Results: The sample included 151 elderly with a mean age of 79.81(sd=9.98) years and institutionalized on average 6.02(sd=9.74). From those, 53.6% scored for cognitive decline. Sleep/night-time behaviour(55.2%), dysphoria/depression(21.0%) and delusions(20.3%) were the most frequent symptoms. The mean functional impairment was 43.44% (sd=23.51%; range:0-93.56%). Significant negative correlations were found between MMSE and IAFAI (total rs=−0.618,p<0.001; cognitive rs=−0.799,p<0.001; physical rs=−0.240,p=0.003 domains). Positive significant correlations between NPI and IAFAI (cognitive rs=0.258,p=0.002; emotional rs=0.218,p=0.009 domains) were also found.

Conclusion: Cognitive and neuropsychiatric symptoms were related to more dependency. Concerning neuropsychiatric symptoms, data is in accordance with other studies, which implies that these symptoms are not only prevalent in nursing homes, but are also independently associated with higher limitations in ADLs. Clarifying the relation between neuropsychiatric symptoms and functionality could enhance and tailor more adequate interventions, ameliorating the burden of the illness.

PO4.9. Translation and linguistic validation of the German Challenging Behavior Scale (CBS-G)

HOLLE Daniela, MONIZ-COOK Esme, HALEK Margareta

Background: Psychosocial interventions are recommended for people with dementia and challenging behavior. To investigate the effect of such interventions on residents ‘challenging behavior, a comprehensive scale that incorporates both the problematic residents behaviors and the challenges experienced by formal caregivers and the resident is needed. One measurement scale that combines those two aspects is the “Challenging behavior Scale (CBS)”. The aim of this study was to translate the English Challenging Behaviour Scale (CBS) into German and test its linguistic validity in a pilot sample of formal caregivers working in different nursing homes in Germany.

Method: The two-panel approach was used to translate the CBS into German (CBS-G). 23 formal caregivers from 8 different nursing homes reviewed the unambiguity and familiarity of the CBS-G items and the adequateness of the exampled used to describe the items on a 4-point Likert scale. Content validity indexes (CVI) and a modified kappa (k) were calculated for the degree of total agreement.

Results: The two-panel approach has proven to be a useful method for translating the CBS into German. 22 of the 25 items of the CBS-G showed excellent CVI and k regarding the unambiguity of items. Twenty-three items showed excellent CVI and k in relation to the familiarity of the items. All examples were viewed as adequate. Two items of the CBS-G should be reformulated due to low CVI and k. Detailed information related to the scoring system should be added to the CBS-G instructions.

Conclusion: A German version of the Challenging Behavior Scale (CBS-G) that is equivalent to the original version of the CBS is now available. Further research is needed to test the psychometric properties of the CBS-G, as translation and linguistic validation is the first step in the process of adapting a health-related instrument.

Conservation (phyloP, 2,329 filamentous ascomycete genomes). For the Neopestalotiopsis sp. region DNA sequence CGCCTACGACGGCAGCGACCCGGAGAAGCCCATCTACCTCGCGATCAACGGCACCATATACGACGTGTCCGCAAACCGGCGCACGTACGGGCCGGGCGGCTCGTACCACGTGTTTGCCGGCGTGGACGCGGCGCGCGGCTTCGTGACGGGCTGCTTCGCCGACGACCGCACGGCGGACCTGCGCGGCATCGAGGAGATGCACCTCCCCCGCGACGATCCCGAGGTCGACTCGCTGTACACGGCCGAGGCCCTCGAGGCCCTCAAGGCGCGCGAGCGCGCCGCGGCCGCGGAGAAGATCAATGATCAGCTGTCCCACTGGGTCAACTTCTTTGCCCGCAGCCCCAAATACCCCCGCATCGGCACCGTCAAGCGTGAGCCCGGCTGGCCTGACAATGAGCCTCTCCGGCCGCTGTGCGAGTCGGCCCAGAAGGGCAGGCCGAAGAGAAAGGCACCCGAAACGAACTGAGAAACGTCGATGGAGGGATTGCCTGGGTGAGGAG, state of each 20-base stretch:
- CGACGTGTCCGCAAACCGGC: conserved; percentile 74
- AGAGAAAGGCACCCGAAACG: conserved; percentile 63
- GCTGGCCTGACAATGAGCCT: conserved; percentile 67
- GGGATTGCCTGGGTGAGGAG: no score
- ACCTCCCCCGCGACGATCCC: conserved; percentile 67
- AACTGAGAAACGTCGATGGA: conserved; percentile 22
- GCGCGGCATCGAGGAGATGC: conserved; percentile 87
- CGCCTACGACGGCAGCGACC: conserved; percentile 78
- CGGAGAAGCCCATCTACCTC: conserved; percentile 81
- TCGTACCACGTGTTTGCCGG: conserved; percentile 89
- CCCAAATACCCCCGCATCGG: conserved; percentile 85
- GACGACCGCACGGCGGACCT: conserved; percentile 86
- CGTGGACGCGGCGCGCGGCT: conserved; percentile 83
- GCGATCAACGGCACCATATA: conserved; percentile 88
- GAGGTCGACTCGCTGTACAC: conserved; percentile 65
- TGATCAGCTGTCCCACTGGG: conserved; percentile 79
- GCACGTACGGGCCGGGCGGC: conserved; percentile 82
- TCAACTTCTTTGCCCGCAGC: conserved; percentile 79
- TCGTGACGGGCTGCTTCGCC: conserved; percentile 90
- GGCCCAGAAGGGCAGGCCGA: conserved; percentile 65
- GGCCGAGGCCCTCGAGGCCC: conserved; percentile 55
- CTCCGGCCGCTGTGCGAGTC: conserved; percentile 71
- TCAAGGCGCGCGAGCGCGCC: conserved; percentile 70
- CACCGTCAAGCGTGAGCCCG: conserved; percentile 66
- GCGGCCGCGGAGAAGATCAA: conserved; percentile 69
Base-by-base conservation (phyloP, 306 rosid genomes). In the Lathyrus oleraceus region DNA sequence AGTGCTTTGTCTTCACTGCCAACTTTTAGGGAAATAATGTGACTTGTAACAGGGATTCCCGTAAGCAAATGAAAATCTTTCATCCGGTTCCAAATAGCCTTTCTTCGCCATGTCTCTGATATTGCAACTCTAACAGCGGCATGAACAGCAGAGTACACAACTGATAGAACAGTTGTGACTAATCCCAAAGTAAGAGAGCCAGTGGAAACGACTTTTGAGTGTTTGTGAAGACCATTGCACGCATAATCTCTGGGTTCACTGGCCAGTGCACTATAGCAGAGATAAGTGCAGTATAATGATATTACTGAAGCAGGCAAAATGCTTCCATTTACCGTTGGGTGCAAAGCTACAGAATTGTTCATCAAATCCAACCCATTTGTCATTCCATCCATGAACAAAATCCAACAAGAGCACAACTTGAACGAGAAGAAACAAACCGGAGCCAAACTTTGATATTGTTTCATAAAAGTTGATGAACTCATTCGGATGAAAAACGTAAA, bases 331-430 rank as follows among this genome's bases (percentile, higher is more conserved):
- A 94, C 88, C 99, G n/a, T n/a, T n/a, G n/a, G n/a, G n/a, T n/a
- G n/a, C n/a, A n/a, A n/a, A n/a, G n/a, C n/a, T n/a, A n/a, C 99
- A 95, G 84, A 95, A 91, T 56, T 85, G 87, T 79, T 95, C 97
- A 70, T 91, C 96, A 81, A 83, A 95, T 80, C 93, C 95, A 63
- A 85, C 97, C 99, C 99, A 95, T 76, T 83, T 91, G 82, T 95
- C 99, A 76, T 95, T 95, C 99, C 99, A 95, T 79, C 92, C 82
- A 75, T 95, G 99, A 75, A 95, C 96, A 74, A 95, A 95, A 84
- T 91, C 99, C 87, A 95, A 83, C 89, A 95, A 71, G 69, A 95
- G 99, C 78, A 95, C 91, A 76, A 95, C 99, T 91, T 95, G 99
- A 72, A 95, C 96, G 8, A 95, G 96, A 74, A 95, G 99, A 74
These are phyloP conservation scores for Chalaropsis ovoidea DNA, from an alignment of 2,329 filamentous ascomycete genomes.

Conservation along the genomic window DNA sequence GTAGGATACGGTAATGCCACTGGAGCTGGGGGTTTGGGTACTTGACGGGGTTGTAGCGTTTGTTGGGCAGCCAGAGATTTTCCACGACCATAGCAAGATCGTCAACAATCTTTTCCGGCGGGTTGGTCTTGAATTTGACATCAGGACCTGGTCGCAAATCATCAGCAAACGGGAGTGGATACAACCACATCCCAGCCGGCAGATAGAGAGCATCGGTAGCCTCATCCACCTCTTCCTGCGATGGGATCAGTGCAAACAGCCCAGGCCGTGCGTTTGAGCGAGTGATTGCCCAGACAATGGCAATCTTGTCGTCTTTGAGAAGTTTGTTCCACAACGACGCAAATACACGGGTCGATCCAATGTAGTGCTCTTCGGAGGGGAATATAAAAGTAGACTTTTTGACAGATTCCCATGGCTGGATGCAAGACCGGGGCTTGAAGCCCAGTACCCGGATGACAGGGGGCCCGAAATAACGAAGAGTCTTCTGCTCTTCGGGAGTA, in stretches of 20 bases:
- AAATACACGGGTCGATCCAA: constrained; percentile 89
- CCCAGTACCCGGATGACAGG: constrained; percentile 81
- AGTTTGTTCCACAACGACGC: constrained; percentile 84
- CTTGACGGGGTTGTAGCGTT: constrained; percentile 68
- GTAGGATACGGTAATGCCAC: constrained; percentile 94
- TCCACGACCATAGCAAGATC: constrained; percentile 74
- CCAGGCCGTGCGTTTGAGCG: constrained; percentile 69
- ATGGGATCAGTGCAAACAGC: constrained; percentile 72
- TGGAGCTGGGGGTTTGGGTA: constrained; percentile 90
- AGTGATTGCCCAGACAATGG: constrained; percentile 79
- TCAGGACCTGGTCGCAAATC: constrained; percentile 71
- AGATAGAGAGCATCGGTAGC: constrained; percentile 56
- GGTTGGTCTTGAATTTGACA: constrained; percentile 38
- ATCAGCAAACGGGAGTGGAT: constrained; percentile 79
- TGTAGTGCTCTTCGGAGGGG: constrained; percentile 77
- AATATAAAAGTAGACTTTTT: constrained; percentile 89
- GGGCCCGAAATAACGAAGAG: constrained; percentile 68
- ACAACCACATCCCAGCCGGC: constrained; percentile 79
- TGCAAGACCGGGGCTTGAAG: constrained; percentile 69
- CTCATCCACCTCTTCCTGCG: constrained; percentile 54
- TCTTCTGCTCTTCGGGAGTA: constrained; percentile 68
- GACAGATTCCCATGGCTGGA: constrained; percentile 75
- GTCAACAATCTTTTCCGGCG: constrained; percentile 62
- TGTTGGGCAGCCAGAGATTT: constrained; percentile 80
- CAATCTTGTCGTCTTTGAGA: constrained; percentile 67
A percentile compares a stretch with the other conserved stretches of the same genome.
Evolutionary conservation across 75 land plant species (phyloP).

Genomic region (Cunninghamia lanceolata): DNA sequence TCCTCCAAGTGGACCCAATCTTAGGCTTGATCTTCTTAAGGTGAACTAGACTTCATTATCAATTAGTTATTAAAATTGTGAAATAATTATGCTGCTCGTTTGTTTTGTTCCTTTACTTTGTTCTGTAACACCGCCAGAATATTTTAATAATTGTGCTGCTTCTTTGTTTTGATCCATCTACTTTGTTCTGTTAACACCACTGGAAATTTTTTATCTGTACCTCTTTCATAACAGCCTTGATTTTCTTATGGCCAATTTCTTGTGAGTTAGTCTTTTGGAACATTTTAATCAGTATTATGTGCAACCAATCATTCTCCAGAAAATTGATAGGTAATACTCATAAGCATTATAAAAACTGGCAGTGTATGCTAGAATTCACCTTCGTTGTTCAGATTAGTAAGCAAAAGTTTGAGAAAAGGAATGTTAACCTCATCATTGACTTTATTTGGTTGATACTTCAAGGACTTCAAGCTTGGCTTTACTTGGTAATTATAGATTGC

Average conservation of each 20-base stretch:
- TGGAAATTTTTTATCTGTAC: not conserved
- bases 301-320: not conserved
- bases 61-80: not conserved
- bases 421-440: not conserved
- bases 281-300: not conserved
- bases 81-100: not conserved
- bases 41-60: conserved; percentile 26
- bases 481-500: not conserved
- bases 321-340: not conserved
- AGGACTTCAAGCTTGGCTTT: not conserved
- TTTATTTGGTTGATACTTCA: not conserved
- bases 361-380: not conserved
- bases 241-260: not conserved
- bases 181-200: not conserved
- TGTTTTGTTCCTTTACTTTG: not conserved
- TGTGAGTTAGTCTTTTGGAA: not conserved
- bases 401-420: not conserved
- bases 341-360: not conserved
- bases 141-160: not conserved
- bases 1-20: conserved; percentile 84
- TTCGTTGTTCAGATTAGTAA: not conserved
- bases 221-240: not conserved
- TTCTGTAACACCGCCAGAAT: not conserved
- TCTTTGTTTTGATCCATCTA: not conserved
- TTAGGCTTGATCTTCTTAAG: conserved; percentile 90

PO4.10. Regional differences in opioid use in elderly patients with dementia: a nationwide study

JENSEN-DAHM Christina, ZAKARIAS Johanne Købstrup, GASSE Christiane, WALDEMAR Gunhild

Introduction: A recent study reported that use of opioids was frequent in elderly with dementia (Jensen-Dahm 2014), though the indications for prescriptions were unknown. However, opioids have severe side-effects and the appropriateness of frequent use has been questioned. To determine possible factors contributing to the high consumption in Denmark, we aimed to investigate potential geographical differences, which might reflect variances in clinical practice.

Methods: A register-based cross-sectional study in the entire elderly (≥65 years) population of Denmark in 2012. Data included place of residence, prescriptions, and discharge diagnosis from hospital contacts. Opioid use among elderly patients with dementia (N=34,536) and without dementia (N= 931,203) was compared across 5 regions and 98 municipalities.

Results: Overall prevalence of opioid use was 33.5% for elderly with dementia and 17.6% for elderly without dementia. The prevalence of opioid use in elderly patients with dementia ranged from 24.3% to 46.2% across the 98 municipalities, demonstrating an almost two-fold difference, with large differences within the same region. For elderly without dementia opioid use ranged from 13.4% to 22.0% in the municipalities.

Conclusion:Opioid use in elderly with dementia was frequent and two-fold higher than for elderly without dementia, which is concerning as it may challenge patient safety. The large difference for both groups within municipalities, even within the same region, suggests variance in how chronic pain is treated in primary care. Our study suggests that more guidance on how to treat pain in elderly with dementia is needed.

PO4.12. Geographical variation in antipsychotic drug use in elderly patients with dementia: a nationwide study

ZAKARIAS Johanne Købstrup, JENSEN-DAHM Christina, GASSE Christiane, NØRGAARD Ane, STEVNSBORG Lea, ANDERSEN Bodil Gramkow, JAKOBSEN Søren, WALDORFF Frans Boch, MOOS Torben, WALDEMAR Gunhild

Background: Use of antipsychotics in elderly patients with dementia has decreased in the past decade, partly due to safety regulations. However, use is still high. Geographical variation may indicate discrepancies in clinical practice and lack of adherence to evidence-based guidelines for the management of behavioral symptoms. To determine possible factors contributing to the high consumption, we aimed to investigate potential geographical variances in use of antipsychotic drugs in dementia care.